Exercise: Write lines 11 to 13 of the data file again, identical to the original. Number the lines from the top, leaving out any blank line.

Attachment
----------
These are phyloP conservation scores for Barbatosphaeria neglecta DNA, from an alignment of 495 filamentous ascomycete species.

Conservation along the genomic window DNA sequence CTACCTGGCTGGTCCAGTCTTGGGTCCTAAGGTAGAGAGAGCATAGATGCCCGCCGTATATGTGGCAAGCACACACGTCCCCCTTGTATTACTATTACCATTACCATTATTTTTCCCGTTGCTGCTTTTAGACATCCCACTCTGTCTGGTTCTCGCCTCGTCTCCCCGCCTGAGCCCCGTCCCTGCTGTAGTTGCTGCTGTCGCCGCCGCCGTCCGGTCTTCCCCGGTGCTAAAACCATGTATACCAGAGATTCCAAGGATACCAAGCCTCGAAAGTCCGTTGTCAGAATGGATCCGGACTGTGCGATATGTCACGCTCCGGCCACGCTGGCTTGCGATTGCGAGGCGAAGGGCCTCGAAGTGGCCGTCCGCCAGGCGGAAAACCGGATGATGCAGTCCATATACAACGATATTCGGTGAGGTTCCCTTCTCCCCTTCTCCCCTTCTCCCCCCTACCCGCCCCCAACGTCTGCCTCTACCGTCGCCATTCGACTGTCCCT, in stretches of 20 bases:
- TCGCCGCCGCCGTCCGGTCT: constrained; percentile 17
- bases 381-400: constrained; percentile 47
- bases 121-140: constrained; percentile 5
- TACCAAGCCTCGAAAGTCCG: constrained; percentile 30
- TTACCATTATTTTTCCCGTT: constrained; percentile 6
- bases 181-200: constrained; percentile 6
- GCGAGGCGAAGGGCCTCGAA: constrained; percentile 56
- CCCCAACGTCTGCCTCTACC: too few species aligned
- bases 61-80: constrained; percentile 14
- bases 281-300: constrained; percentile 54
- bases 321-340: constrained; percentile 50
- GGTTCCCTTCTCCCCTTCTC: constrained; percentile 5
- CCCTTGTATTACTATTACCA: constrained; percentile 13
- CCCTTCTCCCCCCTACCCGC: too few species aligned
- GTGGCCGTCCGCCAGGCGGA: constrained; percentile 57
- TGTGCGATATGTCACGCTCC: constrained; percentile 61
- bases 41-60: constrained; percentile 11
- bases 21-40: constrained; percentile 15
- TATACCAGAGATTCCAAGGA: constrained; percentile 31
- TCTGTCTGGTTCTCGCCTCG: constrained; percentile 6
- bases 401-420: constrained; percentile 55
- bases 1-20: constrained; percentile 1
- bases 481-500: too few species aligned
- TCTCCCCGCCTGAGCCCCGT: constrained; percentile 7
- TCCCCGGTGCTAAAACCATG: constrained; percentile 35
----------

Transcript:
- bases 61-80: constrained; percentile 14
- bases 281-300: constrained; percentile 54
- bases 321-340: constrained; percentile 50